Are you working on something now?

I’m working on a new novel that I’ve been thinking about on and off for a few years. The only thing I can tell you is that it’s about a woman on a road trip driving towards a place called Blue Mountain. She is joined by her small child. Nothing is what it seems.

I can also tell you it’s not a particularly happy book.

What one piece of advice would you give to someone who wants to write historical crime fiction?

Ask yourself: why this story now? What is it about this case that speaks to you? Don’t feel as if you have to write about a particular type of crime because that’s what’s  in vogue with publishing right now. These things change all the time.

Exploring our past to examine the way we are now, where we might be heading, is important and worthwhile. But it can also be complicated, so be mindful of that.


BEAUTY//Pretty Iconic-Sali Hughes

Pretty Iconic (Nov):  Before I review this book, I need to tell you the story of the kindness that brought it into my life. Pretty Iconic had been on my Amazon wishlist ever since its publication was announced (I am a HUGE fan of Sali’s and will pretty much slavishly read anything she writes), but what with Christmas and other things, had resigned myself to not having enough money to buy it right off the bat. Instead I hoped I’d get it for Christmas and had left heavy hints in Benn’s direction. The signs looked promising and I forgot about it for a bit.

Then, a couple of weeks ago, I came home from work at the end of a personally stressful week to a rogue Amazon package. Inside was this! I wondered whether someone had bought it from my wishlist and sent it to me accidentally (I have done this before…) There was no name inside and so I took to social media to thank my mysterious benefactor. My friend Sarah told me it was her and her kindness, at the end of a really horrible few weeks personally and professionally genuinely made me cry. She didn’t even know that life had been a bit crappy, she just knew that we are often on the same wavelength about beauty/Sali and thought I would like it. It was a lovely gesture and I am massively grateful- I have promised to take her out for tea and cake to discuss the book.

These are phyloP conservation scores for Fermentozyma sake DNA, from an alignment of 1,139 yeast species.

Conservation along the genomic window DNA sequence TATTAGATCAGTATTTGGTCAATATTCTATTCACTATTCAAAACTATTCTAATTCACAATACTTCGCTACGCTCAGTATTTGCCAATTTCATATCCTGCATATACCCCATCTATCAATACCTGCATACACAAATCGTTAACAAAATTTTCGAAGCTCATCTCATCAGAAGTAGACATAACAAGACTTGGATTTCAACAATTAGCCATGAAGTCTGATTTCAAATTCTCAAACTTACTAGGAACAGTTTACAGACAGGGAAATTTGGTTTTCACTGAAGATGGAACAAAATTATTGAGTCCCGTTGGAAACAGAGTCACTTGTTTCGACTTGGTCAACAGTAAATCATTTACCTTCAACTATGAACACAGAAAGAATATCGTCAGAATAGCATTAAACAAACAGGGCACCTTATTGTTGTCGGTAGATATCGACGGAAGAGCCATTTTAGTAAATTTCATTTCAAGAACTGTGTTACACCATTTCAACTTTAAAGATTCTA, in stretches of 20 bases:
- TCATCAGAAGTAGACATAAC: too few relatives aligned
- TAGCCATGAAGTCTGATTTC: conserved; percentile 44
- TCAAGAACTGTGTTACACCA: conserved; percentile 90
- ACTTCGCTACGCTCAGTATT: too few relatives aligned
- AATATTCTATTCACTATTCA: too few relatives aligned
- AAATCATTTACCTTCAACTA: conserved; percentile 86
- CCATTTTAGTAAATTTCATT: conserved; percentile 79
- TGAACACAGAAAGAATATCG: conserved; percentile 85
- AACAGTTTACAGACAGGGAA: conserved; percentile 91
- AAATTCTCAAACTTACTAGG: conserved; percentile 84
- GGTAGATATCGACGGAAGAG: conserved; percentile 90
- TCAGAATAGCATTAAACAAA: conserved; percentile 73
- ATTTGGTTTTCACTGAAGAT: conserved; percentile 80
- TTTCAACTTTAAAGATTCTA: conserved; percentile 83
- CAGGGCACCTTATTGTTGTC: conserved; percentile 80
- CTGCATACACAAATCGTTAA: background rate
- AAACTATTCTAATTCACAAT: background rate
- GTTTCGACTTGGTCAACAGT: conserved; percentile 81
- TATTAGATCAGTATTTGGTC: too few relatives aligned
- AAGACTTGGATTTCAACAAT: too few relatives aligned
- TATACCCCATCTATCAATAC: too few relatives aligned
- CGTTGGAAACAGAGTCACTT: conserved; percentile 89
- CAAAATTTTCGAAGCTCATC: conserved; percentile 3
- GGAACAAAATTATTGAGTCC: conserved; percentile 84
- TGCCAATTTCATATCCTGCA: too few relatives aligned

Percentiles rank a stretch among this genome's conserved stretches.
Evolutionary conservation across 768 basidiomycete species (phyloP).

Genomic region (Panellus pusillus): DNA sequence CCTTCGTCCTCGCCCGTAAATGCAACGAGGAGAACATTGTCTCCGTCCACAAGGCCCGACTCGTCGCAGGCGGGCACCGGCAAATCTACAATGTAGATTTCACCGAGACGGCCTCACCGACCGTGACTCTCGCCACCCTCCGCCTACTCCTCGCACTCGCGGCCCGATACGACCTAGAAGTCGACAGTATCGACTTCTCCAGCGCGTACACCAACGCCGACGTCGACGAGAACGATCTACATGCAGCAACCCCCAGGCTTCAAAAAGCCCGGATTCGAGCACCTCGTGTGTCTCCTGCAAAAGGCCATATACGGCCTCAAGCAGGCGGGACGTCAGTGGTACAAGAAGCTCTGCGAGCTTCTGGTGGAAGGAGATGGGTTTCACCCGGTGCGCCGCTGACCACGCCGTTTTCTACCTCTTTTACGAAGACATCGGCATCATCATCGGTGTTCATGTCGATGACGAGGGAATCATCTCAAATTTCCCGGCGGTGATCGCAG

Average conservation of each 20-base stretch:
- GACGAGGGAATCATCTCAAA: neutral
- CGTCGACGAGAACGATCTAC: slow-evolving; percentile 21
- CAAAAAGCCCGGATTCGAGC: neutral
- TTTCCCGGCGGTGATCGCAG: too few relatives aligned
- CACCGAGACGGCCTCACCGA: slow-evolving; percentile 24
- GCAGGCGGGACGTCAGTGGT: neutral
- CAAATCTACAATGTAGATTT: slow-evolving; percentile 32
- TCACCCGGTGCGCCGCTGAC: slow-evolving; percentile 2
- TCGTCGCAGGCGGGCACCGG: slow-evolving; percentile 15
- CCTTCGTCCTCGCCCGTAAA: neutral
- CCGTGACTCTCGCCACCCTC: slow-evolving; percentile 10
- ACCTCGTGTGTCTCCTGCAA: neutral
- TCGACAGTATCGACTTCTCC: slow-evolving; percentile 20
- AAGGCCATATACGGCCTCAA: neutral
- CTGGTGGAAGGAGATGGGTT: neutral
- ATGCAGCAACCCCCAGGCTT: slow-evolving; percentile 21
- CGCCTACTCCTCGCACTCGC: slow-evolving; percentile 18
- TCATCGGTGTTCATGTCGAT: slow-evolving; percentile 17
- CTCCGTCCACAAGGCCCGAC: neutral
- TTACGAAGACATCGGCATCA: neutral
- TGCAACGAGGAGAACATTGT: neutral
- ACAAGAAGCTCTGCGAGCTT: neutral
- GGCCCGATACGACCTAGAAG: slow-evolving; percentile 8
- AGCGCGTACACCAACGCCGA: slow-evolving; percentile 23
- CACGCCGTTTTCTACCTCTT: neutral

Because, oh, there is SO MUCH TO DISCUSS. There are three places I trust for makeup advice: Sali, Jane at British Beauty Blogger and drag queens (Courtney Act is the reason I use a knock-off Beauty Blender sponge.) The book is fairly straightforward: there are 200 products in here, illustrated with beautiful photos, that have in some way changed the way we do our faces/treat our skin/smell. Some are proper icons- Chanel No.5, Eve Lom Cleanser, Bourjois Little Round Pots- and some are upcoming contenders, such as contouring kits and the aforementioned sponges.  What I love, though, is that this isn’t just stuffed full of expensive kit, but also the things that you’d expect to find in a working class home of the 70s and 80s- Vosene, Matey, Old Spice.

And it’s not just bland product descriptions, either. Sali has woven together stories and memories with her picks: the smell of her children and her grandad (which is the same smell my own grandad had. I think I looked a bit odd in Boots the other day sniffing Old Spice and trying not to cry); the Copperknockers lipstick she wore for her first kiss. I found myself thinking back to my own memories- the year I, unlike Sali, got Tinkerbell makeup for Christmas (totally wasted on me-I was a tomboy until the age of 16), the smell of the Rive Gauche my Grandma has worn for years. These products are tied up with our lives and ourselves and that’s so powerful. Sali explains how these products have impacted on culture as a whole, too, in ways that you might not always expect.

There are things we disagree on, too. I love Carmex and Cetaphil; I’ll never get on with the smell of Chanel No.5. But I also left this book with a shopping list as long as my arm and a desire to walk into Boots and smell everything. It’s a funny, feminist and wonderful book and one that I am lucky to have read. I definitely owe Sarah a huge slice of cake for this one.